At Sabre Pet Food, we’re passionate about the well-being and fair treatment of all animals, which is why International Animal Rights Day is always such an important event in our calendar. We believe that every animal should be afforded the same, fair treatment as us and deserves the right to a happy and healthy life, regardless of whether they’re living in the wild, or otherwise.
What is International Animal Rights Day and how did it start?
International Animal Rights Day is an annual event honouring animals as sentient beings, who deserve the same protection as people. The globally observed event is often marked by demonstrations that expose animal exploitation, mourn the animal victims of human tyranny, and rally support for universal animal welfare.
Observed on 10th December every year, the event coincides with Human Rights Day. ‘Uncaged’, the animal rights group who were responsible for starting the event in 1998, intentionally chose this date to highlight the connection between animal rights and human rights.
The observance in 1998 came about as a result of a protest that was being held by ‘Uncaged’, during the 50th anniversary of the signing of The Universal Declaration of Human Rights. The protest was to demonstrate that animals also have the right to a life free from exploitation and suffering.
Today, the event is celebrated as a testament to how much the rights of animals have progressed in recent years, but also as a reminder that there is still a long way to go and a lot more work to do, to ensure that animals around the world are receiving fair treatment.
A Timeline of The Progression of Animal Rights
1635: Philosopher and mathematician René Descartes introduces the concept of animals as automatons, arguing that they lack consciousness and do not experience pain as humans do, influencing prevailing attitudes towards animal treatment. These beliefs were the foundation for the unethical treatment of animals, that continued for hundreds of years.
1822: The World’s first animal welfare organisation, The Society for the Prevention of Cruelty to Animals (SPCA), is founded in England, by Richard Martin and William Wilberforce
1840s: Legislation in the UK, known as Martin’s Act, is enacted to protect domestic animals from cruelty
1954: The Humane Society of the United States (HSUS) is founded, becoming one of the largest and most influential animal protection organisations in the world
1975: Australia becomes the first country to establish a government-funded organisation dedicated to animal welfare, the Australian Animal Welfare Council
1975: Peter Singer's influential book, "Animal Liberation," is published, catalysing the modern animal rights movement, and influencing public perceptions of animal ethics
1986: The European Union recognises animals as sentient beings in its Treaty of Rome, acknowledging their ability to feel pain and pleasure
1992: Switzerland includes the dignity of individual animals in its constitution, marking a significant legal recognition of animal rights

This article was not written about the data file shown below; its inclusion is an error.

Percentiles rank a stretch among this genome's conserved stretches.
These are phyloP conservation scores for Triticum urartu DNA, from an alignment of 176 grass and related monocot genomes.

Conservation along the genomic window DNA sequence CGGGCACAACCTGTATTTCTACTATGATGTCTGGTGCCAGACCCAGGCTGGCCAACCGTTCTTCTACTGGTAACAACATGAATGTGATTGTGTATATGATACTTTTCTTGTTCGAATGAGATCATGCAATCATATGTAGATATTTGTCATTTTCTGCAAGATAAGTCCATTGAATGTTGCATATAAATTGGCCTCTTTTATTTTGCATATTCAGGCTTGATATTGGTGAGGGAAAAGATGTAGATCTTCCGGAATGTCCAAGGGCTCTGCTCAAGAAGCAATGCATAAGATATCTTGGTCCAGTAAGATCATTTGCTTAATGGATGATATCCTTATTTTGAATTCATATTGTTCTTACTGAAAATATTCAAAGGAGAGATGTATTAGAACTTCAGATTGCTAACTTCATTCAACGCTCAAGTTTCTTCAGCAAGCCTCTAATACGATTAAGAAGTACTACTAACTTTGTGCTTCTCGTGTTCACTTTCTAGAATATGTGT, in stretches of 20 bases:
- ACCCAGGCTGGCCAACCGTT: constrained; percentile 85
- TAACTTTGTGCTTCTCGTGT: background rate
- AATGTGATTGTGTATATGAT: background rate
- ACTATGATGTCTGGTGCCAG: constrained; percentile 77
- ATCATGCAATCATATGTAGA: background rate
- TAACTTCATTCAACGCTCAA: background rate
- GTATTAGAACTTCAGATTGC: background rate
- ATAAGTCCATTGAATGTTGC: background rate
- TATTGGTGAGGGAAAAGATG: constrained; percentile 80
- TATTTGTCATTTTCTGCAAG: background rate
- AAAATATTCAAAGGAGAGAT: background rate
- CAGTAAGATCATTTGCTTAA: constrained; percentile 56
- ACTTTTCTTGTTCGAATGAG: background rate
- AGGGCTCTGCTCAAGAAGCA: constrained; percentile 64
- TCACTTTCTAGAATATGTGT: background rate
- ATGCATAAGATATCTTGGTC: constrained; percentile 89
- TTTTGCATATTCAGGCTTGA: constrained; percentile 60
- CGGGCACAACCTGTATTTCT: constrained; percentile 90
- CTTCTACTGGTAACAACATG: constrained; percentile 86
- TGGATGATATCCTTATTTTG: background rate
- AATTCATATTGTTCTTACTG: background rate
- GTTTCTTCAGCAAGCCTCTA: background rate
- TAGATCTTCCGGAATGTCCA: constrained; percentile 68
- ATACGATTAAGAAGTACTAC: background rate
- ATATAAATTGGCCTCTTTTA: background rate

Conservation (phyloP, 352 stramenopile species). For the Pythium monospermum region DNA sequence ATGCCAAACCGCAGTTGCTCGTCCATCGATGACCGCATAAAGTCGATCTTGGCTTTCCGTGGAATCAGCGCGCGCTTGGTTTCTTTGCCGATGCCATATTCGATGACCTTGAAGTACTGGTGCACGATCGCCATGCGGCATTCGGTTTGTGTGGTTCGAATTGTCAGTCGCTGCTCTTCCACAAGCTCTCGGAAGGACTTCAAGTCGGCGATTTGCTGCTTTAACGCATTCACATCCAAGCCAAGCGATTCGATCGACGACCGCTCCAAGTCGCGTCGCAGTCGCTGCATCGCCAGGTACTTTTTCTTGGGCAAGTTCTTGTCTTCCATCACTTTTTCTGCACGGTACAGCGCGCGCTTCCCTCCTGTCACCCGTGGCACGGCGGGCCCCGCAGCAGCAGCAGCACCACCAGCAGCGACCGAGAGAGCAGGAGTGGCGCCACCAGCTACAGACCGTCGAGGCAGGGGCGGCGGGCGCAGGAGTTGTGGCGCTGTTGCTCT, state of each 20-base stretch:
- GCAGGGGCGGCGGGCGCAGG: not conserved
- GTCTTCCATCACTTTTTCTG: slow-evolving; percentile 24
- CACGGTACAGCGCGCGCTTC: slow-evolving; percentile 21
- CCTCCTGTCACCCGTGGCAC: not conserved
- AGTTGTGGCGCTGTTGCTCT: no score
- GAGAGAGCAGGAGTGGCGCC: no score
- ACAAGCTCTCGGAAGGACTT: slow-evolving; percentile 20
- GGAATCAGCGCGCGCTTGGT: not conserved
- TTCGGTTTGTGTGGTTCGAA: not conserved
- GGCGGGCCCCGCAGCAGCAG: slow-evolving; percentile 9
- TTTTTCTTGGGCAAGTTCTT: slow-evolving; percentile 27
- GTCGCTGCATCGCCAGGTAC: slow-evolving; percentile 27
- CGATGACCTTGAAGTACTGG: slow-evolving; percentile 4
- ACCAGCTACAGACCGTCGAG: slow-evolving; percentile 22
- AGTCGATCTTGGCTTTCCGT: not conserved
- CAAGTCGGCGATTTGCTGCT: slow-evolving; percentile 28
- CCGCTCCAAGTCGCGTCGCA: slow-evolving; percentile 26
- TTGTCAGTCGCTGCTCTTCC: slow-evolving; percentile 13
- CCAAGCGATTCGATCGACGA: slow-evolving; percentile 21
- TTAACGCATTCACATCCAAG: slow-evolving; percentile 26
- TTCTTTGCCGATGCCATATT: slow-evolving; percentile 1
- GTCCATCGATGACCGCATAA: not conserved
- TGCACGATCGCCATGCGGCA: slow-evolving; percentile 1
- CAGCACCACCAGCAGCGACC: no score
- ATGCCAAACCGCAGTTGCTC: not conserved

2002: Germany amends its constitution to include the protection of animals as a goal of the state
2007: The Animal Welfare Act 2006 is introduced, protecting all vertebrate animals. Under the Act, owners and keepers have a duty of care to their animals and must provide somewhere suitable for the animal to live, food and access to water, and any other care, necessary to the animal’s well-being.
2013: India outlaws the use of dolphins for public entertainment, recognising them as non-human persons with their own specific rights
2015: The Cambridge Declaration on Consciousness is signed by a group of prominent neuroscientists, affirming that non-human animals possess consciousness and emotional experiences
2016: SeaWorld announced that they would end their in-park orca breeding program and eventually phase out their theatrical orca shows altogether, due to changing attitudes towards keeping animals in captivity.
2019: New Zealand declares that animals, including wild and domesticated species, have feelings, signalling a commitment to improving their welfare.
The Role of Education and Advocacy in the Fight for Animal Rights
Education, shared knowledge, and more progressive thinking that has become more prevalent in recent years, has been one of the significant catalysts for fostering change. Awareness campaigns, educational initiatives, and advocacy efforts have played a pivotal role in shaping societal attitudes towards animals. By understanding the impact of individual choices on animal welfare, people can make informed decisions that contribute to a more compassionate and ethical world.
What Can You Do?
There are plenty of ways to get involved:
- Talk to friends and family about what animal rights mean to you and get conversations about animal rights happening, within your social circles
- Reduce your consumption of animal products. Each meal has a ripple effect on animal protection and the environment
- Write an opinion piece for your local paper about why we should protect animal rights. It's an excellent way to share knowledge and inspire change
- Vote with your wallet — Don't buy from companies that do not include animal welfare practices as a priority
- Get clicking and sharing with the hashtag #InternationalAnimalRightsDay. Let's make this message viral!
- Join animal rights communities